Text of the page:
Rectified Linear Unit, Sigmoid, and Tanh are three activation functions that play a key role in the operation of neural networks. ReLU, on the other hand, has mostly withstood the test of time and generalizes extremely well over a wide range of deep learning applications. For example, we can use one of these in classic PyTorch:

Add the nn.Sigmoid(), nn.Tanh(), or nn.ReLU() activation directly functions to the neural network, for example, in nn. Sequential. The Tanh and Sigmoid activation functions are the earliest based on neural network significance. Tanh translates all inputs into the (-1.0, 1.0) range, with the highest slope around x = 0. The graph beneath shows that Tanh transforms all inputs into the (-1.0, 1.0) spectrum. On the other hand, the Sigmoid converts all inputs to a range of (0.0, 1.0), with the steepest slope around x = 0. ReLU is distinct. If x=0.0, this function sets all inputs to 0.0. The input is assigned to x in all the other circumstances.

**Sigmoid: **The PyTorch sigmoid function deforms any real integer into a value between 0 and 1 via an element-wise approach. This is a typical activation function in a classification algorithm (including logistic regression), whose outputs are true, i.e., p (y == 1).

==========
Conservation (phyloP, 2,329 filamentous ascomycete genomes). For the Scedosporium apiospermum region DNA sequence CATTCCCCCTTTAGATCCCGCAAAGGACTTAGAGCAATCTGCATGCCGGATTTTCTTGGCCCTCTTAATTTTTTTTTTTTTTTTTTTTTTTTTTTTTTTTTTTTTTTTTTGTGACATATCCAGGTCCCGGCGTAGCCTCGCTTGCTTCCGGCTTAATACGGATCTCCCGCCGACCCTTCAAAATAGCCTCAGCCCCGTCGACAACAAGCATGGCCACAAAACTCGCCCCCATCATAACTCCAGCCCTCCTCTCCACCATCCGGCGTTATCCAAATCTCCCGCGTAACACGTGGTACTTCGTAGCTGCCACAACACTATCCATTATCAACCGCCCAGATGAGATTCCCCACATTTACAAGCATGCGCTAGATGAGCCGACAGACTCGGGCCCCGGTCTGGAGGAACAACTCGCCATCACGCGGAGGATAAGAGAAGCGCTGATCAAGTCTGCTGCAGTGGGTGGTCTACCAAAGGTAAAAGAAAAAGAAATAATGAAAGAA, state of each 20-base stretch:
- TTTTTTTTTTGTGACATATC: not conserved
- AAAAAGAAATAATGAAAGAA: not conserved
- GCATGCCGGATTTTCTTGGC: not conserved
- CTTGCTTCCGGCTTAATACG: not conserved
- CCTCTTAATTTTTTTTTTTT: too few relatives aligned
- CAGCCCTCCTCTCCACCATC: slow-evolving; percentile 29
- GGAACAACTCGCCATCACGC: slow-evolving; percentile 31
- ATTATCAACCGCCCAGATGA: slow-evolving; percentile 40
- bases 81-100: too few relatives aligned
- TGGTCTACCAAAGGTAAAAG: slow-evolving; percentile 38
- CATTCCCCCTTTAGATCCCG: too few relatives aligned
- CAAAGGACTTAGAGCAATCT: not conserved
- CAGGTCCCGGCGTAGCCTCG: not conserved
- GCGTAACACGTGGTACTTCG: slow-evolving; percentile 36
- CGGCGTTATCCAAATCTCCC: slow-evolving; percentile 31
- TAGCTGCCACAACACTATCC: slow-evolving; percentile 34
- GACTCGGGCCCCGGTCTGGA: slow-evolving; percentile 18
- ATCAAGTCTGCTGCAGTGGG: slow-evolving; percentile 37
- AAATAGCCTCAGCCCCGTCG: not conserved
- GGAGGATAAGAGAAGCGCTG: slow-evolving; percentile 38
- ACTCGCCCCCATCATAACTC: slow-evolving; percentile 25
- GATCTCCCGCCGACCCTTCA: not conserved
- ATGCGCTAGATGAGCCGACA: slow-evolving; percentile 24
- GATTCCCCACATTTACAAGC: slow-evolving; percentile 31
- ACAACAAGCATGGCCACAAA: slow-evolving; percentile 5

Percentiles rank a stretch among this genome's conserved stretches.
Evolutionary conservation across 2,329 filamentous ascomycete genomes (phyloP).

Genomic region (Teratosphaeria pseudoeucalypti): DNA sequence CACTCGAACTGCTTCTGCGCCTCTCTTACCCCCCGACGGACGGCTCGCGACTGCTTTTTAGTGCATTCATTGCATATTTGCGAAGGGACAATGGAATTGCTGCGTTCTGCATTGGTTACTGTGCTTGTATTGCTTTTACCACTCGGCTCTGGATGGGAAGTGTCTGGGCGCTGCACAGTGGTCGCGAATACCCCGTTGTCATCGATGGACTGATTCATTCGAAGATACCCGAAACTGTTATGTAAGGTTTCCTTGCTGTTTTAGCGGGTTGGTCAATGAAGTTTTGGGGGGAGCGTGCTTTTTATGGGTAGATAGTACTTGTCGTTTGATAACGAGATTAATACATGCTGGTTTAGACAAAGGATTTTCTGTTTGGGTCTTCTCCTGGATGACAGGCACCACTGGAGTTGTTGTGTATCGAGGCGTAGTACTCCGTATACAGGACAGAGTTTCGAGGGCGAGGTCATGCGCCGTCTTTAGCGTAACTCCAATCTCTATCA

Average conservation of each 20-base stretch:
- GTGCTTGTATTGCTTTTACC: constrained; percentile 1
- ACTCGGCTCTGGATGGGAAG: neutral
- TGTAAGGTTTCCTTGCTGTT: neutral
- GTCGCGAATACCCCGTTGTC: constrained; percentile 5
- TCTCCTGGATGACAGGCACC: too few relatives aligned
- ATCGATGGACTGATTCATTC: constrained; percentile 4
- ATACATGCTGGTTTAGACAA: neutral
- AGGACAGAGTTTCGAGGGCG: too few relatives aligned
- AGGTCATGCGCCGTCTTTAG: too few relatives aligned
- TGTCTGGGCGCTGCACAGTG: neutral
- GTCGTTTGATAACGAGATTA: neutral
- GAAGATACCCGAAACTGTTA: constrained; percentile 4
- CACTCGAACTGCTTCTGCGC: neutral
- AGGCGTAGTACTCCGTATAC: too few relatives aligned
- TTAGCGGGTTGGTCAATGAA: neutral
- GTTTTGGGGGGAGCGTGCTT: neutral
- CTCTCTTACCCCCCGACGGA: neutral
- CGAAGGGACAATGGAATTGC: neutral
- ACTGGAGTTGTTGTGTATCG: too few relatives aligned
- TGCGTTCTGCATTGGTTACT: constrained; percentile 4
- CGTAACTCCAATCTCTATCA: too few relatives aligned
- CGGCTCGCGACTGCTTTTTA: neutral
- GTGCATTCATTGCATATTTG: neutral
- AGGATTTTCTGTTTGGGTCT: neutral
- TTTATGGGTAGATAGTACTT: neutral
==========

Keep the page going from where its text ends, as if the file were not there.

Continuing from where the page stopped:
**tanh: **Pytorch tanh is divided based on its output, i.e., between -1 and 1. The hyperbolic tangent feature may be differentiated at every point, and its derivative is 1 – tanh2(x). Because the expression uses the tanh function, that function’s return can be utilized to speed up reverse propagation. Tanh is similar to Sigmoid except that it is centered and ranges from -1 to 1.

**RELU: **The activation function nn.ReLU is used to make the system non-linear and fits complex information. For example, Relu is an activation function that is given like this: